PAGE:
The movie actually has a kind of statement, though it’s not to be taken seriously. Once again, this is a Mexsploitation film, which means that illegal immigrants are going to be portrayed in a heroic light. That may rub some people the wrong way (I’ve already come across some message board complaints about the film being too “left wing”). I can understand that, I guess, but this movie is so tongue in cheek that it shouldn’t bother anyone. I was just thankful that it didn’t stick with the Grindhouse look. The beginning is grainy and all, but it gets cleaned up after the opening.

Machete is a weird movie no matter how you look at it. But, more importantly, it is a very good time. I don’t care what your stance is on immigration, if you’re so bitter when it comes to that subject that an intentionally goofy movie like this bothers you, then you should stay away from film in general. If you have a sense of humor and you like a good ridiculous action movie, then you should check out Machete.

Random Thoughts (SPOILERS)

The music, done by Rodriguez and his band Chingon, is flat out awesome throughout.

Machete uses a man's intestines as a rope in this movie...that is fantastic.

The guards at Fahey's house are great. The funniest moments in the film involve them. When Trejo pretends to be the new gardener, packing a weedeater and a pickaxe, they just let him go on by, only to ponder, "You ever notice how you'll just let a Mexican onto your property if he's packing landscaping tools, no questions asked?" (That was paraphrased a bit, by the way.)

The promised sequel titles at the end made me laugh: Machete Kills and Machete Kills Again.

Steven Seagal committing seppuku with a machete is one of the best things I've seen on screen this year. Not to mention he claims that a machete sticking through his gut is "nothing." Awesome.

I loved how they incorporated nearly every bit of the original Machete trailer into the film.

Machete packs a ridiculously long machete near the end of the film. It is damn near comical and it's completely fitting with the rest of the film.

I really wanted to see Machete use the weedeater fitted out with blades instead of strings...come on, DVD...

Wednesday, September 1, 2010

"The American"

The American - Directed by Anton Corbijn, written by Rowan Joffe, starring George Clooney, Johan Leysen, and Violente Placido - Rated R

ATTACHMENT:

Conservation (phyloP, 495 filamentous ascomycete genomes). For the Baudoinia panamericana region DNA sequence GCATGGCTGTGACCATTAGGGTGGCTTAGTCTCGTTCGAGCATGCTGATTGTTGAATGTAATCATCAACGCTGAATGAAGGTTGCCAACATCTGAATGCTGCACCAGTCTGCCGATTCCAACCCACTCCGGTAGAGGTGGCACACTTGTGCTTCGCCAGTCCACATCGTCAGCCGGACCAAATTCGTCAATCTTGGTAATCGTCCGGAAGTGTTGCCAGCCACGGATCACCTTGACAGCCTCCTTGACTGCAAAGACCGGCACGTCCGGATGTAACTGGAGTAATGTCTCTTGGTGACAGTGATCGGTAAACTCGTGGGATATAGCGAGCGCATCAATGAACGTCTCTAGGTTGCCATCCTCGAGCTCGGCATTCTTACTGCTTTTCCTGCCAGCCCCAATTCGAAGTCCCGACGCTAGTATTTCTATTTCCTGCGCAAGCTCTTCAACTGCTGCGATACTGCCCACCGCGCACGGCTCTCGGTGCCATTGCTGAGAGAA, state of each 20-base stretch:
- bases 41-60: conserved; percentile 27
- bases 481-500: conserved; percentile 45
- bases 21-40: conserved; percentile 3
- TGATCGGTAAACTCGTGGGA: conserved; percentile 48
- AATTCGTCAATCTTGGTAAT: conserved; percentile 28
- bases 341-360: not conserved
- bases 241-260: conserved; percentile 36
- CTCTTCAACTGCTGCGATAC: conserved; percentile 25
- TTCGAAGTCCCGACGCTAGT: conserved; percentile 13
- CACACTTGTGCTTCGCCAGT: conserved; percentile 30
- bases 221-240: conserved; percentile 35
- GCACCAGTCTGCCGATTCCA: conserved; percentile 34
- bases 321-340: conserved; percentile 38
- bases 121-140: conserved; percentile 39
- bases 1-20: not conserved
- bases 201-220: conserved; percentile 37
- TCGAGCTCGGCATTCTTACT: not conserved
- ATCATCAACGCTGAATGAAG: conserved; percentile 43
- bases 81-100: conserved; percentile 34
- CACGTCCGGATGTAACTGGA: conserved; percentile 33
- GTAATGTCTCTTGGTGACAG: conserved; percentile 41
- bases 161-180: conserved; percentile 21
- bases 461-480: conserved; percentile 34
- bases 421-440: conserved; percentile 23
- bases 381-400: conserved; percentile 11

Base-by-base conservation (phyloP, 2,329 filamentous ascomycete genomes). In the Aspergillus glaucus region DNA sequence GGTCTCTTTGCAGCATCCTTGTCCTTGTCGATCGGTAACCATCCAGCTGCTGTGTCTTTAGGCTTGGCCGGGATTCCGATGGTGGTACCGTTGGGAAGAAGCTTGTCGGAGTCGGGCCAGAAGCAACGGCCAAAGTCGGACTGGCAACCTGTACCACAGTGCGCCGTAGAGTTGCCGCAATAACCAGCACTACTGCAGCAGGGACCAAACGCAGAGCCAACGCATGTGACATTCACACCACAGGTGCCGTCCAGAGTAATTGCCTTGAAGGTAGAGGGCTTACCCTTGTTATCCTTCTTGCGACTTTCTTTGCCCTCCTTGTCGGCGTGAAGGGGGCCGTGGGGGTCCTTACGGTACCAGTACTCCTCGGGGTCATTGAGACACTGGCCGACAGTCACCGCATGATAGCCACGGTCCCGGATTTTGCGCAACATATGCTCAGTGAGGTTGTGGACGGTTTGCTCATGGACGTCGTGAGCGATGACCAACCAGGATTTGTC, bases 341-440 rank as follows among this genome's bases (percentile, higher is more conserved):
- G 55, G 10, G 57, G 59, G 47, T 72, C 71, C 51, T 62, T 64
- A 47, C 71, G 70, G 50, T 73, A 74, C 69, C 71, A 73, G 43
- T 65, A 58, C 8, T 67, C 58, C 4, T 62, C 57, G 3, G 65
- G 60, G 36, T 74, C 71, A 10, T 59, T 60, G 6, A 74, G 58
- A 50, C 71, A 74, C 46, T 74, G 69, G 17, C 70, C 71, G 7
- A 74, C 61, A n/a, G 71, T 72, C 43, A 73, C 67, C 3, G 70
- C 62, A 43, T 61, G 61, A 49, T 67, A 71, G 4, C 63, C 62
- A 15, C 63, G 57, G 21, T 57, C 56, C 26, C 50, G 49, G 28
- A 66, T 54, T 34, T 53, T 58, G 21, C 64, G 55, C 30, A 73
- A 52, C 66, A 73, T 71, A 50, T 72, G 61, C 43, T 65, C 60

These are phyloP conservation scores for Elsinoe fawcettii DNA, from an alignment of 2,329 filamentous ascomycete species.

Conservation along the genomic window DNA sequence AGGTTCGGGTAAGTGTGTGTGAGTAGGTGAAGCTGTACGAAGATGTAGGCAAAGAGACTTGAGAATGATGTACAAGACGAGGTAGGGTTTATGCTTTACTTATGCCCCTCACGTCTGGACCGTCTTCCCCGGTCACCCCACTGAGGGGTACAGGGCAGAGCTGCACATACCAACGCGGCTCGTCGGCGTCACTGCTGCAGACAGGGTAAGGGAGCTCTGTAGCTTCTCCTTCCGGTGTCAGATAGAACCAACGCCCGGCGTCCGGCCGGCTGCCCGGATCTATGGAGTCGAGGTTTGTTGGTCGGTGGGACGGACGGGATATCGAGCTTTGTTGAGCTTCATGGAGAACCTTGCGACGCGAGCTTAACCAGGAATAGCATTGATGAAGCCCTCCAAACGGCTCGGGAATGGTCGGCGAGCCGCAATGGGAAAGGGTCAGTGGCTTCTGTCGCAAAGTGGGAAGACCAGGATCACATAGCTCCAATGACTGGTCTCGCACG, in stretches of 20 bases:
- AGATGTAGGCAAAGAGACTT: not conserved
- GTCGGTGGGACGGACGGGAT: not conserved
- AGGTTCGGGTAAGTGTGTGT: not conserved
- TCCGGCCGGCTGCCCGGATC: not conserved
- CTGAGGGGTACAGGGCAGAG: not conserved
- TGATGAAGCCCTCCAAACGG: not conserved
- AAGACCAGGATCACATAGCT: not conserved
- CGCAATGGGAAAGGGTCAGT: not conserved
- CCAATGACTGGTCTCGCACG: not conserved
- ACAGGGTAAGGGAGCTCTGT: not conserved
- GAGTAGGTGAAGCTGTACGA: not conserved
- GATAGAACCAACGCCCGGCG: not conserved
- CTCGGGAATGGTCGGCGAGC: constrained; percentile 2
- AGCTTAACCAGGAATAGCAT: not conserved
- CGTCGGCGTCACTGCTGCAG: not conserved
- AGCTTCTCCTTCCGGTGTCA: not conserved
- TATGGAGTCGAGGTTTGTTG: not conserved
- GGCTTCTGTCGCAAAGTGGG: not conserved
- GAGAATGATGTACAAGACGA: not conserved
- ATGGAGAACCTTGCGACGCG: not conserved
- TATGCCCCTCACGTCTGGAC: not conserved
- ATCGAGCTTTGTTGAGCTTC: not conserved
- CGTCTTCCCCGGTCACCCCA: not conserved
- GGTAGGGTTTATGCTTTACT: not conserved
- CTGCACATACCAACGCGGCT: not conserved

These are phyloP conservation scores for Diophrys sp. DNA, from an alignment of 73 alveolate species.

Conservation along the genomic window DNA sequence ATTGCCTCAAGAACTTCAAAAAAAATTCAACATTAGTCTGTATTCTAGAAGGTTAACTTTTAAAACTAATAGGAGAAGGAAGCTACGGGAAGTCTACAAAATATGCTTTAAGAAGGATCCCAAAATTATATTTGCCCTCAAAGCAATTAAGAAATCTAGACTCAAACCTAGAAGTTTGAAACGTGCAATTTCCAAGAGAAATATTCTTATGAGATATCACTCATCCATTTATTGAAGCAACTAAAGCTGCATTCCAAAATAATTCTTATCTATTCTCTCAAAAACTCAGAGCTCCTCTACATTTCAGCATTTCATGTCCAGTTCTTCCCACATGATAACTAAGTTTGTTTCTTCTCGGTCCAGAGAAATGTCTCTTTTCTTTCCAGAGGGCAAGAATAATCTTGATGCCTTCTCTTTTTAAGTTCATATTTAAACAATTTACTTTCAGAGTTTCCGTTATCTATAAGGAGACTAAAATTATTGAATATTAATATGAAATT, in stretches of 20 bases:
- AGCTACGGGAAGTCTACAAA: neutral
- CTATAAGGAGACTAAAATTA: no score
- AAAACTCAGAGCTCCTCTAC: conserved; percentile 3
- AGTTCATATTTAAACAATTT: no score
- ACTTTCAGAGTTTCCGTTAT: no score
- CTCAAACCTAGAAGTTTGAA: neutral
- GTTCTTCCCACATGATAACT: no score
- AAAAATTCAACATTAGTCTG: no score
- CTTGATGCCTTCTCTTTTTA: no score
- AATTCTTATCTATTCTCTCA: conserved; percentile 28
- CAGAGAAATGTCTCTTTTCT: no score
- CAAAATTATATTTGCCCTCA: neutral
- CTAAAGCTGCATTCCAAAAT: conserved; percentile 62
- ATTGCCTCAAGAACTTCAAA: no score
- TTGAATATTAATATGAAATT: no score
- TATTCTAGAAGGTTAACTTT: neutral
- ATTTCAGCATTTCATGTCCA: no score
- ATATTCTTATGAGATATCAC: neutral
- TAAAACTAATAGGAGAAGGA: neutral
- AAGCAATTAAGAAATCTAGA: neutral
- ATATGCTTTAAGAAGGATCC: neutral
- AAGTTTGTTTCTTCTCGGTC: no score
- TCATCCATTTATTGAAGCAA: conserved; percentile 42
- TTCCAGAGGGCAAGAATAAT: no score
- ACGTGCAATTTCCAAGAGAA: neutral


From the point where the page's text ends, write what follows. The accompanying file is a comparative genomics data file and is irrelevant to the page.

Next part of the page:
Ahh...Finally some good suspense in a film this year.

I am a complete sucker for tension and suspense in films. I find a film at its most powerful when a character that is realistic, deep, and even a little likable gets put in multiple situations in which you wonder if he is going to live or die. The American is like that from start to finish. I was completely engrossed from the very first scene and the film never let up.

The American is about a hit man, Jack (George Clooney), lying low in a small town in Italy. He takes on a job there and is told that he doesn’t "even have to pull the trigger.” That pretty much sums up the movie as far as action is concerned. Those expecting a flat out action movie will be severely disappointed. This film is actually a character study…about a hit man. So there is a little bit of action, but it’s really all about Jack.

Jack is dead inside. He’s at the tail end of a career in death and it is obvious. Well, it’s obvious because of Clooney’s performance. This is a role that requires an actor who can talk to the audience without ever speaking. I’ve always found Clooney to be excellent at conveying complex emotions simply by staring, and he’s in top form here. One look at Clooney and you know this is a defeated, yet hopeful man. This is helped by his character’s fascination with butterflies (he even has one tattooed between his shoulder blades). You get the idea that Jack may be a caterpillar waiting for something to happen so he can flourish into a real life.

The only way to become a butterfly is through a woman, though. This is a problem since a hit man’s lifestyle isn’t very conducive for long term relationships. It doesn’t help that his handler thinks that women represent weakness and a loss of “edge,” but for Jack, they represent life. So yeah, this is kind of a love story. But it’s a love story in which you never know who anyone truly is.

By that I mean that this is a film that will have you looking at every single character (including Jack) with complete suspicion. It’s been a while since I’ve seen a film that has created paranoia so effectively. This is nothing new in the “hit man” genre, but it is handled so expertly. Director Anton Corbijn (Control) does an amazing job of putting the viewer into Jack’s shoes. You get the feeling an aged hit man most likely has: that anyone could be a potential assassin. I, like Jack, didn’t trust anyone. It’s an anxious feeling to have while watching a film, but it’s also really great.